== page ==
04.10.2011

What a great sleep I had last night. I didn't wake until after 7.00am. I hope this is a sign of things to come. A nurse was in my room by 7.30am taking my blood pressure, pulse and blood oxygen level. This will be a daily occurrence. I also got a chit outlining all the tests I was to have today (blood for PSA and a swag of other things, lung function and ECG).

One of the first things I noticed when I sat in the garden terrace and joined in conversations with others was how willing and open they were to talk, especially
about their illness. It's an obvious point, but one still worth making, that people who find their way here to Germany are very accepting of those other therapies we call complimentary in Australia.

Food is an important part of the therapy at the clinic, but it is not anywhere near as strict as is the Gawler Foundation diet. Here there is dairy, sauces and sugar. Some of the food tastes quite salty. They tolerate smoking by patients, and staff. Their emphasis is definitely on the hyperthermia and complimentary therapies like massage, magnetic field, oxygen therapy, and ozone infusion. Chemotherapy in varying
strengths is used extensively for those undergoing full body hyperthermia.

This afternoon I had my first local hyperthmia session. It was on my stomach where I have some remaining lymphatic system tumour. For this treatment you lie on a water bed (very comfortable) and the heating device is positioned over the area to be treated. The arm, which has the heating device attached to it, is clamped into position. I could hardly feel any warmth. The energy which is delivered by the device can be regulated, depending, amongst other things, upon the nature of the cancer, it's location and the tolerance of the patient.

05.10.2011

Today was a full round of treatments and tests: local hyperthermia for my prostate, magnetic field therapy over the prostate region, oxygen therapy, ozone therapy, back massage and ultra sound. During the hour I'm having the local hyperthermia I like to do a visualisation in which I see the heat destroying the cancer cells. I can achieve quite a good meditative state. While having this therapy oxygen is ingested via tiny tubes placed in the nose. The ozone therapy involves taking a quantity of blood intravenously, saturating it with oxygen and returning it to the body via the same way it was extracted. Magnetic field therapy involves lying in a cylinder about 25cm wide for half an hour. I placed my hands in the cylinder in the belief that if it was good for the cancer it may have some beneficial effect on the osteoarthritis in my finger joints.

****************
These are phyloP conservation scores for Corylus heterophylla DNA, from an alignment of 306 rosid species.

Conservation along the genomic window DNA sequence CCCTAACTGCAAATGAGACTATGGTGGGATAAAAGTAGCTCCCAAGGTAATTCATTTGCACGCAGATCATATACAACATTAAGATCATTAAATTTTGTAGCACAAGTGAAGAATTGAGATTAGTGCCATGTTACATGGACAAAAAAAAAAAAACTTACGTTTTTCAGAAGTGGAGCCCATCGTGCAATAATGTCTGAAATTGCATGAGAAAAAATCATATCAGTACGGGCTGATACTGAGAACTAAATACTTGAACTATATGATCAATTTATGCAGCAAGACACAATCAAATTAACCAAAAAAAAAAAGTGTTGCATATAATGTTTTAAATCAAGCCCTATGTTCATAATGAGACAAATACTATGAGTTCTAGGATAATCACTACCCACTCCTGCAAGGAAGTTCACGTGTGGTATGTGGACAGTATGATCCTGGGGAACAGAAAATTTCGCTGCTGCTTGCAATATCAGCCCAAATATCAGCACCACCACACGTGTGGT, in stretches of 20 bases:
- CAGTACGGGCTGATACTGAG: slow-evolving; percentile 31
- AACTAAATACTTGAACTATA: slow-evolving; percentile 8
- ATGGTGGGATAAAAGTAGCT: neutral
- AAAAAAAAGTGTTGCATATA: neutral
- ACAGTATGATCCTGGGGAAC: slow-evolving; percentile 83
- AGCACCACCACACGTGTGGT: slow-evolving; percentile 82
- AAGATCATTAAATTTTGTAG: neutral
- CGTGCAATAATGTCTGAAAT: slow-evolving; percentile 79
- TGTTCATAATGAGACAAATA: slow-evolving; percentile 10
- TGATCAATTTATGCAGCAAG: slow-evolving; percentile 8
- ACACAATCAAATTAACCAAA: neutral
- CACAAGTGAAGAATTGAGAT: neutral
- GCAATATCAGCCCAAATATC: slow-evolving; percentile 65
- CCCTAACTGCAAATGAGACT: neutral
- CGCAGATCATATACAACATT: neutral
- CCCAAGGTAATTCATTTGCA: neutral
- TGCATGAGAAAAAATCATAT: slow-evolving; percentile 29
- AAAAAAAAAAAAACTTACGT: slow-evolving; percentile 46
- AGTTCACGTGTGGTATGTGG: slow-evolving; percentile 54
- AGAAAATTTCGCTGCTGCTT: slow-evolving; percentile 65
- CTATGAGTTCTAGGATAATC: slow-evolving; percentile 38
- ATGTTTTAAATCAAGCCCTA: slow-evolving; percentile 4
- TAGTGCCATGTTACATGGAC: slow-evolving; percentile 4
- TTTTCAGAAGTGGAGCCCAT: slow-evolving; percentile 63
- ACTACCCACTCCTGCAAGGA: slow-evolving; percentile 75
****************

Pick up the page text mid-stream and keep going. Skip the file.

I'm enjoying the meals and the conversations that go with them. There are a lot of nice people who have cancer. It's particularly disturbing to see so many young people at the clinic, both male and female, but predominantly women. I heard a
disturbing conversation today: one of the patients from the USA was asking other patients from there if they knew of an oncologist in the US would be prepared to treat him after returning home. Apparently, those who come here from the US find it near impossible to get follow up treatment when they return home because US oncologists reject the German system. It does sound like personal and professional prejudices being put before patient care. I would like to think that this attitude does not exist in Australia.

While on my walk this afternoon I tasted the mineral water from all three spas. The lithium spa is by far the most preferable. This seems to be the view of everyone I've spoken with.

Dr Herzog came to my room tonight to let me know he would discuss my treatment plan with me tomorrow.

There was some discussion today about how much cheaper it is to become an out-
patient. That is, live in a nearby hotel and pay for all treatments on an item by item basis. I'm thinking about it, but will not make a decision until after I discuss my treatment plan with Dr Herzog tomorrow.

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